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Wild cherry bark is bark collected from the wild cherry tree. Cherries, found in the genus Prunus, are native to Europe and Asia, where cherry bark has been used for centuries in medical treatment. Bark collected from wild cherries continues to be a popular folk remedy for a range of conditions in much of the northern hemisphere. Many people are also fond of the fruit of the cherry tree, which comes into season during the summer and comes in sweet and sour varieties which can be used in an assortment of recipes.
The bark is typically collected from young trees, when the pharmacologically active components in wild cherry bark are present in the highest concentrations. People usually dry the bark for storage, and they may powder it to make it easier to store and utilize. This tree bark can be prepared for consumption in a variety of ways. Some people use it to make tea, others create encapsulated medications with it, and others use it in syrupy suspensions.
One of the most common uses for cherry bark is in the treatment of coughs. Wild cherry bark can suppress coughing, easing the discomfort associated with a dry, unproductive cough. It can also act as an expectorant, helping people bring up mucus from their lungs. The bark is also a mild sedative, and it acts as an astringent, which can make it beneficial for the skin in some situations.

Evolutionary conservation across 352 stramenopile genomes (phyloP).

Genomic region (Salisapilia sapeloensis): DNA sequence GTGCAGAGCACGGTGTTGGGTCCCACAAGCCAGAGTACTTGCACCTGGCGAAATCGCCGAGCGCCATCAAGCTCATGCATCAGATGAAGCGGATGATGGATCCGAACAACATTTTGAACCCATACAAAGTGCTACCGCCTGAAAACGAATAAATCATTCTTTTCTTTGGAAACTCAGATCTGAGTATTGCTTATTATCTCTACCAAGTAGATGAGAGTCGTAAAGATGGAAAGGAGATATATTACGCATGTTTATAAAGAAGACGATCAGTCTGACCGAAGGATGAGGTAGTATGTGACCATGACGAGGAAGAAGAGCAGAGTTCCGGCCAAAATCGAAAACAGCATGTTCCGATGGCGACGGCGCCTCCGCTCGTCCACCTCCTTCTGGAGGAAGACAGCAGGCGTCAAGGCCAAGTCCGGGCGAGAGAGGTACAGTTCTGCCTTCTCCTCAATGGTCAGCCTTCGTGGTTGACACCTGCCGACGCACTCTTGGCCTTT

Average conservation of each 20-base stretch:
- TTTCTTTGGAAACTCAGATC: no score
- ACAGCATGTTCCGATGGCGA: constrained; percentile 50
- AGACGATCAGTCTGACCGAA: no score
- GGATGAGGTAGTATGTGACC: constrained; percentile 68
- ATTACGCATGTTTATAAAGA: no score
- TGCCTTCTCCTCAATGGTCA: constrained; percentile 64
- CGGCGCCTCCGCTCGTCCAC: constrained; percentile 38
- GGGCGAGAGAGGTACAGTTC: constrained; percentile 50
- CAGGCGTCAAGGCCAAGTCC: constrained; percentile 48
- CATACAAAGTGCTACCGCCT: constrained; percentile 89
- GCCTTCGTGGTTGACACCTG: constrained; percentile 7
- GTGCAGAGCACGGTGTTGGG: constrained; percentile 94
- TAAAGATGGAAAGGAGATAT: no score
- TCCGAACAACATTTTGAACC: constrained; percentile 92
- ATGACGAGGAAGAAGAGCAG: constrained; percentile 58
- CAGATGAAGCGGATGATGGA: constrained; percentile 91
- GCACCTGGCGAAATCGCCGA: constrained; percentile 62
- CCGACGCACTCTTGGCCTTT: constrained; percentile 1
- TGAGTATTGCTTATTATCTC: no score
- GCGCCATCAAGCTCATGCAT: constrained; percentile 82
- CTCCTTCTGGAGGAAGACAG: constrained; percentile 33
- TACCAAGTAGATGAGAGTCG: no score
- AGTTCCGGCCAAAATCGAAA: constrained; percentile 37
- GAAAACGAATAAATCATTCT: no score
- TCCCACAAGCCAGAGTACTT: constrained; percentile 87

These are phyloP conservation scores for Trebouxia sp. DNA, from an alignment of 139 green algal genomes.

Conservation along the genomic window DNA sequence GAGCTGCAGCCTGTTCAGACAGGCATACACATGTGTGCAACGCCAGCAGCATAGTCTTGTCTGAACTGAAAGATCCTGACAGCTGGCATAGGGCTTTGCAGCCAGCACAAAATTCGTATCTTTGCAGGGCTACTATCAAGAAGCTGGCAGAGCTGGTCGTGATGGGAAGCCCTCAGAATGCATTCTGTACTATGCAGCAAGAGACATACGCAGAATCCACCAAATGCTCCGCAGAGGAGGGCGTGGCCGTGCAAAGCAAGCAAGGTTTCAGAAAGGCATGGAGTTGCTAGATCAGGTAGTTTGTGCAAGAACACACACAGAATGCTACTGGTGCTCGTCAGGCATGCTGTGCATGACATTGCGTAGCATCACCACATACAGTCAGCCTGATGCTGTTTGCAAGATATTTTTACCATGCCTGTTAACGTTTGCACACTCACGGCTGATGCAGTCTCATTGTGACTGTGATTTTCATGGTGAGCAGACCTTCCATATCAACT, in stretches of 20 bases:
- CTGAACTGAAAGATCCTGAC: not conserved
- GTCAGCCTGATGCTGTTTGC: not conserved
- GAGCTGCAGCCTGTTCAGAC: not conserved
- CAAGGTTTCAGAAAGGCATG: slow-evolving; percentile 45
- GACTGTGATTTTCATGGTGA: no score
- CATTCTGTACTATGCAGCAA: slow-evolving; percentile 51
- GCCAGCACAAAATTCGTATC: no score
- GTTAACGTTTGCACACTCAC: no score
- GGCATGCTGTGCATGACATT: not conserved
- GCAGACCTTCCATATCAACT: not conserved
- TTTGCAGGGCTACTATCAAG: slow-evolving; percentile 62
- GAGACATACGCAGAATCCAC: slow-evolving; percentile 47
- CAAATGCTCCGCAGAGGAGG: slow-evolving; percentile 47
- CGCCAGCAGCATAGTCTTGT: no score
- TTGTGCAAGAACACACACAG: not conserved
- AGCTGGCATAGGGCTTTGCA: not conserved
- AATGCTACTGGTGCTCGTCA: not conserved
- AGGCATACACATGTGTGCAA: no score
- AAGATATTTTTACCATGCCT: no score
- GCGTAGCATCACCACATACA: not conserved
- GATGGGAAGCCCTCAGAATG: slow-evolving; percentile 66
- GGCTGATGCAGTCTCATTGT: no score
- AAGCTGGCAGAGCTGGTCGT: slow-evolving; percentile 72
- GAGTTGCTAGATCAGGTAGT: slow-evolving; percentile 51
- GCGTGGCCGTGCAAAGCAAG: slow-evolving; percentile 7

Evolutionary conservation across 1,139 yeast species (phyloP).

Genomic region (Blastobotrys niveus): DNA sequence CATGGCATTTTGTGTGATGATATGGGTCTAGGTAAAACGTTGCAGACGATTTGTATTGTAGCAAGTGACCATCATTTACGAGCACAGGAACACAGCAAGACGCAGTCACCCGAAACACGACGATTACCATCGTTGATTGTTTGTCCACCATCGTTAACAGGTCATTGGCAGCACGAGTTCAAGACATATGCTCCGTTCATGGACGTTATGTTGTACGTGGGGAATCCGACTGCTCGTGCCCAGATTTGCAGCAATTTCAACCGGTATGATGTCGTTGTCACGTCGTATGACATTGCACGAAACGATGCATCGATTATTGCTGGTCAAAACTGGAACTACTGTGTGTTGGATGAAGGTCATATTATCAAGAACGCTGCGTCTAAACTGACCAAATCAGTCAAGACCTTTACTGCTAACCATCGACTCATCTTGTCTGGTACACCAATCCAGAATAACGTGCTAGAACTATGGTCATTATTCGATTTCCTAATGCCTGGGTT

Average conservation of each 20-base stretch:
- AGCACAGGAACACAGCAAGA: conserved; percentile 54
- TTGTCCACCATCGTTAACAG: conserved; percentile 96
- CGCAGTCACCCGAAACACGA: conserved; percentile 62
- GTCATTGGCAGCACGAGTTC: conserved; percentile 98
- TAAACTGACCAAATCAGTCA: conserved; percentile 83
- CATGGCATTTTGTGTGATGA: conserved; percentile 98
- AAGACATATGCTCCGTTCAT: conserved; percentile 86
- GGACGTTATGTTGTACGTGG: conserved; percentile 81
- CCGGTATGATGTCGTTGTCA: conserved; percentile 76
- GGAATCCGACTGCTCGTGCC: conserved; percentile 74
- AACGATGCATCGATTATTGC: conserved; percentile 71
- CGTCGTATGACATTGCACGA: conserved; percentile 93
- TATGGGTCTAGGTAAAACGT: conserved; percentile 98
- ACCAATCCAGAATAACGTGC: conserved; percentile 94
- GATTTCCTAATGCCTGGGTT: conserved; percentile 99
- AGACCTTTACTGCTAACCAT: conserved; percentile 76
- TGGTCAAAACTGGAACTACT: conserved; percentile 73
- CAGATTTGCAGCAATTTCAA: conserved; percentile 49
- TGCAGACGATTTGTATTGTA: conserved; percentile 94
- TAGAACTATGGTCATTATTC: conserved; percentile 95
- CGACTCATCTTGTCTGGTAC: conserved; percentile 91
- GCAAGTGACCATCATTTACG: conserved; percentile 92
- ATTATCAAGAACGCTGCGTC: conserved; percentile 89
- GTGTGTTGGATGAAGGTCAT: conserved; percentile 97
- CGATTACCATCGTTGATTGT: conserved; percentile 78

Coughing, asthma, and related lung conditions can integrate wild cherry bark into their treatment. While many people assume that herbal medicines are harmless, this is not in fact the case. Cherry bark contains trace amounts of prussic acid, which can make it dangerous when consumed in high qualities. This bark is not recommended for use in people with liver and kidney problems because of the prussic acid, and it is also not recommended in people with low blood pressure, because of the sedative effects.
The safety of wild cherry bark for pregnant women is not fully known. For this reason, people usually recommend against using it during pregnancy. People who are interested in using products such as wild cherry bark extract should ask their doctors or medical care providers about whether or not it is safe for them to use. Although dispensation of this product is controlled by prescription, people should not assume that it will be appropriate for their situation.
@Markerrag -- That is very true when you are talking about natural cures such as cherry bark, but some people get concerned when their symptoms overwhelm the stuff. What should you do then?
Well, that answer is pretty simple. Use drugs when you need them to deal with more severe illnesses but maybe maintain with natural alternatives when you can get away with it.
A lot of people who swear by natural remedies use that method exactly. Use the natural stuff when you can and take drugs to combat illness only when absolutely necessary.
The great thing about this stuff for coughs, asthma and such is that you are talking about a natural product. Often, that can be better on your system than chemical products meant to do the same thing.
Quite often, natural alternatives to drugs are at least worth trying. If you get something that works, that might actually be the healthier move to make.